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By the end of the session, participants will have:
Access to a range of materials and an understanding of how these can be used with diverse populations across a wide range of setting
Awareness of evidence on interventions for children and young people and their families at different levels.
Awareness of the particular needs of children and young people affected by the invasion of Ukraine, and the skills to manage war-related trauma.
Professor Rachel Calam is Professor Emerita, Division of Psychology and Mental Health, the University of Manchester, UK. She was Programme Director for the Doctorate in Clinical Psychology then Head of the School of Psychological Sciences at Manchester. Her research focuses on prevention approaches to protecting the mental health of children, young people and families. She has a particular interest in developing and evaluating parenting and family skills resources for low and middle income countries and very low resource contexts. Rachel acts as a consultant and technical expert with the United Nations Office on Drugs and Crime (UNODC) prevention group on parenting and family skills in different contexts, and has collaborated on new programmes which are now in use in many countries worldwide. She has worked most recently on parenting and intervention needs of children, young people and families living through war, displacement and resettlement, using novel, low cost ways of sharing information. She has collaborated with groups internationally on combining caregiver and family skills with trauma recovery approaches for children and young people across these settings.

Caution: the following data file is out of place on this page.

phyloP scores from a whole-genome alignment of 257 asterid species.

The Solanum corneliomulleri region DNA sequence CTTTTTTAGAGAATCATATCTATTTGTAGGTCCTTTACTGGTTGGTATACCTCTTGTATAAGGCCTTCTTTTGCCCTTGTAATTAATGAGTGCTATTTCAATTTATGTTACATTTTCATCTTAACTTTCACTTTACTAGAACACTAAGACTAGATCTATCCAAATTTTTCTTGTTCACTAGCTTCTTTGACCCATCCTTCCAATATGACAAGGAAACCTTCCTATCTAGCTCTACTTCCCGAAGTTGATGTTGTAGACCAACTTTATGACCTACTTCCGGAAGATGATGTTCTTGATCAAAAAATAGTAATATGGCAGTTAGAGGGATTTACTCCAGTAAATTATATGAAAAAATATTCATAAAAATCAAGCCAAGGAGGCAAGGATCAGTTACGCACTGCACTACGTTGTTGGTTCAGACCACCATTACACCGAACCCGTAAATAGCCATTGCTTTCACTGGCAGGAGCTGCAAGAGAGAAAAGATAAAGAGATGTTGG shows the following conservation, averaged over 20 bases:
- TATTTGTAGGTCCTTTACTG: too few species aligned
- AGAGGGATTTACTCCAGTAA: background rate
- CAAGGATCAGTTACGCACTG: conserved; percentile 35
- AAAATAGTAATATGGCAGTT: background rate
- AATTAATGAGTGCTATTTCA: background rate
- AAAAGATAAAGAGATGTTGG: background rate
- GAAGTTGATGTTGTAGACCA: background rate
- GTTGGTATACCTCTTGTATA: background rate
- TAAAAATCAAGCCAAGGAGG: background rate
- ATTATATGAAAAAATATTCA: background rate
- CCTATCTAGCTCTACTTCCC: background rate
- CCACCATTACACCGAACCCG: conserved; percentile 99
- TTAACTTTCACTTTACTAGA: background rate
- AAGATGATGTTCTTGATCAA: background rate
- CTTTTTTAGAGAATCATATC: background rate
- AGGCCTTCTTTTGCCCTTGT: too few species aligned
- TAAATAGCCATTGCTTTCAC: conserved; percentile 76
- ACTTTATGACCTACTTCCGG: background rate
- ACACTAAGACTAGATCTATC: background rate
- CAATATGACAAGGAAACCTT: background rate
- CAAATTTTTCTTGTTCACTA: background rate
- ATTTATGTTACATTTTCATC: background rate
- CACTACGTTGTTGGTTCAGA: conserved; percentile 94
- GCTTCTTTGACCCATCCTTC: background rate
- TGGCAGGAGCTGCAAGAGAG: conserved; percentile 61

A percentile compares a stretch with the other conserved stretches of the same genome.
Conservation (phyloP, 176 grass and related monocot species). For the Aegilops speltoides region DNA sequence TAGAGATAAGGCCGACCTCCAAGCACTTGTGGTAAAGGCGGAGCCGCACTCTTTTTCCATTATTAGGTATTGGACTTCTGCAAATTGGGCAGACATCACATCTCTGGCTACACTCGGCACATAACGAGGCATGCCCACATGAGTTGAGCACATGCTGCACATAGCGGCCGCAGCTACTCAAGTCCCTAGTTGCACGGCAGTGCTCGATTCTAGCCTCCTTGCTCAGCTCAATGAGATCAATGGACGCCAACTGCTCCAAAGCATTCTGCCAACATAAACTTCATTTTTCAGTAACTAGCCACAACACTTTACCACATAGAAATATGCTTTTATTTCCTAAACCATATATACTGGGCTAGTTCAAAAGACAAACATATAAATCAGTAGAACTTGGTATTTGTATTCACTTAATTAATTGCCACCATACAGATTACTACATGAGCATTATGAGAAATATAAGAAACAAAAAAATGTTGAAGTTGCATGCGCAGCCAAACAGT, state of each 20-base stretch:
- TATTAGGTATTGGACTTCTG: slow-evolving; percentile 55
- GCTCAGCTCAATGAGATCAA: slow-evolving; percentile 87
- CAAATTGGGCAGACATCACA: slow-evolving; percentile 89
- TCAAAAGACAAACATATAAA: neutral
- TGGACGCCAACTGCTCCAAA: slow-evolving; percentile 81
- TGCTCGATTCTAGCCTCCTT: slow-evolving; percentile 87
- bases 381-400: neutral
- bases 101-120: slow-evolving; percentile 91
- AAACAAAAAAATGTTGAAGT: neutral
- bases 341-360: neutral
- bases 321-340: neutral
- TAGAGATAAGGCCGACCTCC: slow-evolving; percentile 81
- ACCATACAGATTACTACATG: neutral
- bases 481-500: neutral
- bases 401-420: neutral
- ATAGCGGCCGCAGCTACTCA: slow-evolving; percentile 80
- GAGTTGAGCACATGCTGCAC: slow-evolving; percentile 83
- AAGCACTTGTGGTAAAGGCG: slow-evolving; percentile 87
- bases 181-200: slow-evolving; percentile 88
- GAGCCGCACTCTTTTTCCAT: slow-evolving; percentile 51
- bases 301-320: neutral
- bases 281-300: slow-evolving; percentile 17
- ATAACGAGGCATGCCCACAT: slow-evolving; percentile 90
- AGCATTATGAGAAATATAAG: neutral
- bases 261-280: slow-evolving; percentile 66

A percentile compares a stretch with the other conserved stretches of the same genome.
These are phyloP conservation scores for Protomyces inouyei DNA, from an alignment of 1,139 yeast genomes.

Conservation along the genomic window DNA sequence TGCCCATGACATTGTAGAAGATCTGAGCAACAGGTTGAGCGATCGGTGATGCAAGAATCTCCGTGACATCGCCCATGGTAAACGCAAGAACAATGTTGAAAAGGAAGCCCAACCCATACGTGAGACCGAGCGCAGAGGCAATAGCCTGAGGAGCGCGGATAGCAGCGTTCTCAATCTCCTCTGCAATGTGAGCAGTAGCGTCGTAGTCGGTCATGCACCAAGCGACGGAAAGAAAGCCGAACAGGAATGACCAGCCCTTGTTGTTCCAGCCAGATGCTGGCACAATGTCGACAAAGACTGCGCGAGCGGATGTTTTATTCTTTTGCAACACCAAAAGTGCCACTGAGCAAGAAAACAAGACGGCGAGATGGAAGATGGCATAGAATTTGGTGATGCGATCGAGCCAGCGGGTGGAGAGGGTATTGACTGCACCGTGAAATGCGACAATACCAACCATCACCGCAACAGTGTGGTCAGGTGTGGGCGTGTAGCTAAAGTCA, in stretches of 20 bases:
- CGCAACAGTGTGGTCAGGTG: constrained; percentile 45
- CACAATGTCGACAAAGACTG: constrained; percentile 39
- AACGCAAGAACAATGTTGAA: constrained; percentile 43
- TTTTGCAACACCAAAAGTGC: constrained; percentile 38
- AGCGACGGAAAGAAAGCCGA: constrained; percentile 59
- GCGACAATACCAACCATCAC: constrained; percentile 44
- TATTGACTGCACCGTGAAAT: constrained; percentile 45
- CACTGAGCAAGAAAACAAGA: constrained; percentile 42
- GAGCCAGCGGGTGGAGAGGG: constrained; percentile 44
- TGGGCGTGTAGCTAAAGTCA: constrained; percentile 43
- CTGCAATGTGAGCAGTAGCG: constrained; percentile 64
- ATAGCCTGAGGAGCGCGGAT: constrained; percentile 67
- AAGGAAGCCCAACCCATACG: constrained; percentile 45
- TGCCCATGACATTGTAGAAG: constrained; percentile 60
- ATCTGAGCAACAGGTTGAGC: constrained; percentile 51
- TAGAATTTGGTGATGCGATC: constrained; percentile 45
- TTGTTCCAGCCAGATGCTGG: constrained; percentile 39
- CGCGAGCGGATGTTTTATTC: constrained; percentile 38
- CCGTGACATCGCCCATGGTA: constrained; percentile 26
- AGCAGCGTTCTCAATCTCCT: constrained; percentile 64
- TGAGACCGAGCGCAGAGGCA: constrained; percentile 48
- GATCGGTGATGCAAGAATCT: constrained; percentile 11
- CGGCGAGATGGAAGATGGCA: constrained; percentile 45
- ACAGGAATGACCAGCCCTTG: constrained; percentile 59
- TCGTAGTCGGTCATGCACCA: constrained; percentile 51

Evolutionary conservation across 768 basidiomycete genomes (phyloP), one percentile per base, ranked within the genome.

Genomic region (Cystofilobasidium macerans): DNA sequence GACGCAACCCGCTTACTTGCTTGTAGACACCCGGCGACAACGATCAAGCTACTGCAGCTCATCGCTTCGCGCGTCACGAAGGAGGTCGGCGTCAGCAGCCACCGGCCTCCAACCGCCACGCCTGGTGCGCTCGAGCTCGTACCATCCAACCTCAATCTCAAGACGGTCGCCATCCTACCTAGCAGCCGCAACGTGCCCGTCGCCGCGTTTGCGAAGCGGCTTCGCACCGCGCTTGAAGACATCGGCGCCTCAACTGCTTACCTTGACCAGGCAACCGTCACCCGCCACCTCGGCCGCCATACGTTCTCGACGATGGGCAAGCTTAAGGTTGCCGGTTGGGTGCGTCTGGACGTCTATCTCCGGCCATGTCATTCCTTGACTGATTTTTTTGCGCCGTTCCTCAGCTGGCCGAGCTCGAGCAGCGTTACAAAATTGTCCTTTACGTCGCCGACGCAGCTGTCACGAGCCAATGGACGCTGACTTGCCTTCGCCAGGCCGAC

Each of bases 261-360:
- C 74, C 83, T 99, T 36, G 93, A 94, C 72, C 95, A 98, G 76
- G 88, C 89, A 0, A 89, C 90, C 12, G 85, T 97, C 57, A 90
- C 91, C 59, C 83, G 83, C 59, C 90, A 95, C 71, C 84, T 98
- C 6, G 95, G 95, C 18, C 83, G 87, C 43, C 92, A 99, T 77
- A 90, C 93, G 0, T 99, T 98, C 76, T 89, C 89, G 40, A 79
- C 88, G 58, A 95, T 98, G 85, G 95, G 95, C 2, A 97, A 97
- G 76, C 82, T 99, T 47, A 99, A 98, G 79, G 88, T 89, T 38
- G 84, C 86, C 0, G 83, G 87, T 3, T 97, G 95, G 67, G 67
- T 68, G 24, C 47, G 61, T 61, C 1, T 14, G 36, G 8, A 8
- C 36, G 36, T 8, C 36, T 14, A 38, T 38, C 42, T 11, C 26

Dr Dennis Ougrin graduated from medical school in Ukraine in 1998 and came to the Maudsley hospital in the UK to undertake post-graduate training in child and adolescent psychiatry. He worked as a consultant child and adolescent psychiatrist establishing and leading intensive community care services at South London and Maudsley NHS Foundation Trust. He also led the MSc in Child and Adolescent Mental Health at King’s College London and acted as the Chief Investigator of major NIHR, MRC and charity-funded studies in the field of self-harm and intensive community care services. In 2018-2020 Dennis was the editor-in-chief of Child and Adolescent Mental Health, a key clinical journal in child and adolescent psychiatry, psychology and allied disciplines. In September 2021, Dennis was appointed to lead the Youth Resilience Research Unit at Queen Mary University of London. He lead a programme of global mental health studies aimed at developing community mental health services in Ukraine and other Low-and Middle-Income Countries. His main professional interests include the prevention of Borderline Personality Disorder and effective interventions for self-harm in young people. He is the author of Therapeutic Assessment, a novel model of assessment for young people with self-harm. He also developed and tested an Intensive Community Care Service model for young people with severe psychiatric disorders called Supported Discharge Service. The model was evaluated in the first randomised controlled trial of an intensive community care service for young people in the UK. The results of the trial informed the development of intensive community care services in the UK and internationally.
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